Gen Z is tired of ‘thoughts and prayers.’ Pass the Protect Illinois Communities Act

We’ve grown up under the constant threat of gun violence. We should be the last generation to grow up doing active shooter drills.

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Miriam Wauson, 12, holds a sign that says, “Protect kids, not guns” during a March for Our Lives rally where hundreds gathered to demand gun control at Federal Plaza in the Loop, Saturday afternoon, June 11, 2022.

A young person holds a sign that says, “Protect kids, not guns” during a March for Our Lives rally at Federal Plaza in the Loop on June 11, 2022.

Pat Nabong/Sun-Times

I was 7 years old when I completed my first mass shooting drill. I cowered behind a desk in my darkened classroom, willing my teeth to stop chattering. I heard “BANG BANG BANG” as a school police officer pounded on the classroom door and jiggled the door handle, trying to get into our classroom.

My legs shook and my heart beat so loudly I felt the vibrations through my body. I knew it was fake, but the trauma of that shooting drill was real. Over the course of my schooling in Illinois public schools, I completed more active shooter drills than fire drills, while gun violence increased year after year.

My generation — Generation Z — has grown up under the constant threat of gun violence. As we studied our multiplication tables, we also learned how to barricade our classroom doors. As we watched our favorite superhero movies, we analyzed the theaters for the closest exit.

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Every time I visit a public place — whether it be schools, movie theaters, grocery stores, parks, libraries, restaurants, street corners and more — part of me acknowledges the possibility that my world could be shattered by gun violence. This is what happened at the Fourth of July parade in Highland Park, at a community vigil in Garfield Park and at the end of the school day at Benito Juarez High School.

Each mass shooting lays bare the gaping holes in our country’s basic duty to protect its citizens, especially its youth, from the epidemic of gun violence.

The state Legislature has a historic opportunity to actually address the gun violence epidemic in our state through the Protect Illinois Communities Act. I am an organizer for March For Our Lives, a youth-led gun violence prevention movement, and one of the thousands of young people across the state who have been personally affected by gun violence. Over the past few months, I have spoken to hundreds of young people, across Illinois and the nation, who are ready for change. I talked to Stephanie, who is too young to vote but leads a Students Demand Action Chapter. I befriended Jazmin, a high school student who lost her younger sister in the Uvalde shooting and has traveled to Washington, D.C. half a dozen times to lobby for an assault weapons ban. I worked with Peyton, who spent hours each week working to elect gun safety candidates.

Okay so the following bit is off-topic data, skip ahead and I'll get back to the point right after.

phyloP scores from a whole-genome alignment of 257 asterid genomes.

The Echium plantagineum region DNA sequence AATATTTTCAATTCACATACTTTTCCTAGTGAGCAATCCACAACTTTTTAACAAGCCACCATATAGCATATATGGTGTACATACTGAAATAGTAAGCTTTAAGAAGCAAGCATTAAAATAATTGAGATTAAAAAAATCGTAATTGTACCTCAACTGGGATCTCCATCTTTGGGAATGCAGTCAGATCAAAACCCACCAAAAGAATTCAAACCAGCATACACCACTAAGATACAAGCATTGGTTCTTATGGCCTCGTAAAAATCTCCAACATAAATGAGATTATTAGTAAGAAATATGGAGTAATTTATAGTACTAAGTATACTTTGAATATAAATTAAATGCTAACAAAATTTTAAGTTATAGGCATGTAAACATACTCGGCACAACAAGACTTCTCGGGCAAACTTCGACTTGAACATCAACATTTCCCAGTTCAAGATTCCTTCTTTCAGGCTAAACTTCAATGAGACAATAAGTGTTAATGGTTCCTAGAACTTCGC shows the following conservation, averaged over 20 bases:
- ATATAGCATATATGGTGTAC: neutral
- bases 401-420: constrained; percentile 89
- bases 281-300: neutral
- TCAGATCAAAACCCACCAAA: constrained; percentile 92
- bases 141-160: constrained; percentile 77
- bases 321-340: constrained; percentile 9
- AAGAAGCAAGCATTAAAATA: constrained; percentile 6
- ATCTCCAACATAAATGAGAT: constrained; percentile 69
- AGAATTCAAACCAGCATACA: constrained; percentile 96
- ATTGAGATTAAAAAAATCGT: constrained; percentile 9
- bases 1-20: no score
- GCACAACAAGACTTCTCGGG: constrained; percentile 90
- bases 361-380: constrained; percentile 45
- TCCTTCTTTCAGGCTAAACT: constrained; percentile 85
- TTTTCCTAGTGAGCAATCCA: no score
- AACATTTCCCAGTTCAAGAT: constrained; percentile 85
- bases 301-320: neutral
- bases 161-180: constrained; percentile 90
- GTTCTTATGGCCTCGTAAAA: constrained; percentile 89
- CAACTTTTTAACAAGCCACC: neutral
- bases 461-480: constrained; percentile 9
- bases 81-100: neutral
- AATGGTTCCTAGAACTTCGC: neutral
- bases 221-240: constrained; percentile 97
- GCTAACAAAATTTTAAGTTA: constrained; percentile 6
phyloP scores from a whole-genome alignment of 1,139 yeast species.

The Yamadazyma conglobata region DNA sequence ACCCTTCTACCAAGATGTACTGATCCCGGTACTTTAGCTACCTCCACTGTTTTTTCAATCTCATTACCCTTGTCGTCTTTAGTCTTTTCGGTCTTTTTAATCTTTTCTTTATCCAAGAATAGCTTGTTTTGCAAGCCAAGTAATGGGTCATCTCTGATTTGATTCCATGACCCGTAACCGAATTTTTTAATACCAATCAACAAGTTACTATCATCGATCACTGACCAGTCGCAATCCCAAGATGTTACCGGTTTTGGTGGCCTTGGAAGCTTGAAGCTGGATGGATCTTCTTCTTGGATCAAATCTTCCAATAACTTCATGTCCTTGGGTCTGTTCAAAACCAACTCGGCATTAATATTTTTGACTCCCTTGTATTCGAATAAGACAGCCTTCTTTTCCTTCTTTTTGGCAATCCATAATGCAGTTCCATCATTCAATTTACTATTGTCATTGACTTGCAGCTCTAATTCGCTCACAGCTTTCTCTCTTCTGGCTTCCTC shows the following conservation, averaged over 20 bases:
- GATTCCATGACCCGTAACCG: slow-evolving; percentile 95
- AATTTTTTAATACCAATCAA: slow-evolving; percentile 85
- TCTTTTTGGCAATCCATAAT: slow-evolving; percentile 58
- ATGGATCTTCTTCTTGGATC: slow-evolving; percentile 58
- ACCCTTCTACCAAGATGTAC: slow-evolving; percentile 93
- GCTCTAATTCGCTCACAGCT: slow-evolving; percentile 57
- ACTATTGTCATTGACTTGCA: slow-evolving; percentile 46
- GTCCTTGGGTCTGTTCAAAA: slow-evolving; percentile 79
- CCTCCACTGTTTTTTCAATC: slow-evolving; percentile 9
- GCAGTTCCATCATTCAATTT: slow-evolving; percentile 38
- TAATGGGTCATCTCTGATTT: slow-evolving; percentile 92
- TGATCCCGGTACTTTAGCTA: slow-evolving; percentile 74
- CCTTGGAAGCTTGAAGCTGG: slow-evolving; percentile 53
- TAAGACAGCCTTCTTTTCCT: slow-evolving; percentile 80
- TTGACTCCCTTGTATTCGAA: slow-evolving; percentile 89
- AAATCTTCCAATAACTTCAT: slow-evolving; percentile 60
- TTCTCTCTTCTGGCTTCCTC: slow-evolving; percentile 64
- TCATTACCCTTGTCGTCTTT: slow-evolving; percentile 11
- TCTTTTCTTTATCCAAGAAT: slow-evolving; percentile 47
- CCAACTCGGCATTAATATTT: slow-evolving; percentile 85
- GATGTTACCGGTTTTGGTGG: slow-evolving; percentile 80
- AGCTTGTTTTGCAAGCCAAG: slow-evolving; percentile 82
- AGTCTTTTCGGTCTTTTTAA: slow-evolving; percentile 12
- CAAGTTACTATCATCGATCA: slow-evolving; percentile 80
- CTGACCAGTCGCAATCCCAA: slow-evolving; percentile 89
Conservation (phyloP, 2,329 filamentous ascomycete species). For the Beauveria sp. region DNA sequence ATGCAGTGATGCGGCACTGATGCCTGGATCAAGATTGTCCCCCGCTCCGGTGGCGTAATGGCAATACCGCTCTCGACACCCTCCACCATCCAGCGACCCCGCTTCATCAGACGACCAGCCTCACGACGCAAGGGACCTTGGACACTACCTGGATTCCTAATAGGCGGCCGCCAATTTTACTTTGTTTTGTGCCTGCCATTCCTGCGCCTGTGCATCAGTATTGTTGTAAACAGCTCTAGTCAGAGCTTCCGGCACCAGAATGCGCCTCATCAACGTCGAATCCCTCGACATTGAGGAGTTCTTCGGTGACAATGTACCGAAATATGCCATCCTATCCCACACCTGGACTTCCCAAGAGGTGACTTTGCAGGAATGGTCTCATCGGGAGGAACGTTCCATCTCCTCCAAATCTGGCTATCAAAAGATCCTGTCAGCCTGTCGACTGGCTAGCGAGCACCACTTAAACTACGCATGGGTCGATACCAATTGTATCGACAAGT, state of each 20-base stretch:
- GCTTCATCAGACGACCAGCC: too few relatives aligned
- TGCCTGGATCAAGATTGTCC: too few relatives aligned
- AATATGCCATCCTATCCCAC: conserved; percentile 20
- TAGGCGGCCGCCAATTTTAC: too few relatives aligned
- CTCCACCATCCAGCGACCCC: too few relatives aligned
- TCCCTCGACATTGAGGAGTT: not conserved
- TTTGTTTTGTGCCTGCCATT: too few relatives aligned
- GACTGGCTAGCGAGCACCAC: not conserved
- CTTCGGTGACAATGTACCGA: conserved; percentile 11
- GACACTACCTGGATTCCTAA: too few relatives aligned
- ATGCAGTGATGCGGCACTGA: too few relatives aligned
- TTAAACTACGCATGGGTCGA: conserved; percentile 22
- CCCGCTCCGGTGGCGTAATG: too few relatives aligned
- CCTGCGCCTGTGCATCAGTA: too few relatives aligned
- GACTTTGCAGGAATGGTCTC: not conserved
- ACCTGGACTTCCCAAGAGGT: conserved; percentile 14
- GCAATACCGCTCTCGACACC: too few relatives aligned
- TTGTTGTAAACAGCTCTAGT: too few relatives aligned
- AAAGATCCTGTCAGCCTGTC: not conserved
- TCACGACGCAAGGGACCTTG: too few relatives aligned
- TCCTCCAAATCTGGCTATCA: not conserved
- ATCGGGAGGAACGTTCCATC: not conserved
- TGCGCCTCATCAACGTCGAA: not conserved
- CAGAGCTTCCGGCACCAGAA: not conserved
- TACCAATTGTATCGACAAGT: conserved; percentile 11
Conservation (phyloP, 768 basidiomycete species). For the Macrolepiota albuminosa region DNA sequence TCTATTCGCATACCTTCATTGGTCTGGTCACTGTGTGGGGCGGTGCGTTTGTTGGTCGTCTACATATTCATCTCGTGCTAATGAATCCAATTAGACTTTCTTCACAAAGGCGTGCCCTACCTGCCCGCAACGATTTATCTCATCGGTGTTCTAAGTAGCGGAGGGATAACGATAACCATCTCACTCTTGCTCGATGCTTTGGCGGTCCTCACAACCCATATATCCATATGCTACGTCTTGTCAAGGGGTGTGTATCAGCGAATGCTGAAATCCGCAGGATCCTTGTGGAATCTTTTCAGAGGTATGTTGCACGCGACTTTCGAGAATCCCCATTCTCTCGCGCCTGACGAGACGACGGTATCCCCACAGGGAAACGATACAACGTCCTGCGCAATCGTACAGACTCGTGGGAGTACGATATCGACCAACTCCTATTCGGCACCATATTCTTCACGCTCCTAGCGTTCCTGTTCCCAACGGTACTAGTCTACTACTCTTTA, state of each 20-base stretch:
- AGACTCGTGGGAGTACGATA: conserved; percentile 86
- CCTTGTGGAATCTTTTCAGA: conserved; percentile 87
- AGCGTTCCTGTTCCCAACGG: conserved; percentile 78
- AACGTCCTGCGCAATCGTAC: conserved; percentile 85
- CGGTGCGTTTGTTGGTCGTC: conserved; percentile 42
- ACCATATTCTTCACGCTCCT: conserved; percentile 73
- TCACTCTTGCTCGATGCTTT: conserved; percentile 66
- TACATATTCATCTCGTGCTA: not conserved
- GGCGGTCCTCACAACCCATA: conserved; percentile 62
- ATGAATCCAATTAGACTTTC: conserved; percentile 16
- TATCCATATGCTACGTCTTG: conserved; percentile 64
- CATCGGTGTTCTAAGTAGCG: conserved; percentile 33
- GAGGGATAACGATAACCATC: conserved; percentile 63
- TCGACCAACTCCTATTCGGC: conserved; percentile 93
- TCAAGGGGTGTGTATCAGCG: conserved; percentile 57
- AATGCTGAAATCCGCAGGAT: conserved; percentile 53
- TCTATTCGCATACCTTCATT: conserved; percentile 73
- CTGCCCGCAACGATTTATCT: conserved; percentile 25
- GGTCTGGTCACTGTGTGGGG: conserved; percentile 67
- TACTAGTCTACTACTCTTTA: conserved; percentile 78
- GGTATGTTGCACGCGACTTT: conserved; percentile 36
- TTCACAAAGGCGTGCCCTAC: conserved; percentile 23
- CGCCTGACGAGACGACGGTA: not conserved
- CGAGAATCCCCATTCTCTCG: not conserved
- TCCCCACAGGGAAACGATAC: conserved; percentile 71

Young people are sick and tired of thoughts and prayers. Our elected officials must act immediately to pass the Protect Illinois Communities Act. The act will address rising levels of gun violence by raising the minimum age to purchase a firearm to 21, banning assault weapons and high-capacity magazines, extending the duration of a firearm restraining order from six months to one year and addressing illegal gun trafficking.

Beyond mass shootings

My generation grew up dubbed the “school shooting generation,” but our youth face dangers from firearms that extend beyond mass shootings. Whether it is suicide, community violence or firearm accidents, the dangers of gun violence for children are pervasive and growing. For the first time, gun violence is now the leading cause of death for children in Illinois and across the country. But it doesn’t have to be this way. Gen Z has come to expect gun violence, but we refuse to accept it. The Protect Illinois Communities Act would address all types of gun violence and be a critical first step to protecting young people.

The gun lobby, politicians, and special interests that care more about protecting guns than children are formidable. But the power of everyday people using our voices to advocate for change, as we did at anti-gun violence rallies this summer, has shown me that we are more powerful than anyone trying to silence us.

For too long, elected officials have gotten away with reciting the empty phrase “thoughts and prayers” after each shooting instead of passing meaningful legislation. The days of inaction are over. The fight to end gun violence takes all of us, especially young people. That is why we will be in Springfield, along with other advocates and survivors of gun violence, on Jan. 5 to advocate for the Protect Illinois Communities Act.

Every single person deserves to live their life free from gun violence. My generation should be the last in Illinois to grow up doing active shooter drills.

Rachel Jacoby is from Highland Park and is an organizer with March For Our Lives and a graduate student in public policy at the Harvard Kennedy School. She has led numerous rallies in Highland Park and advocated in Washington, D.C. and across Illinois in support for gun safety legislation. 

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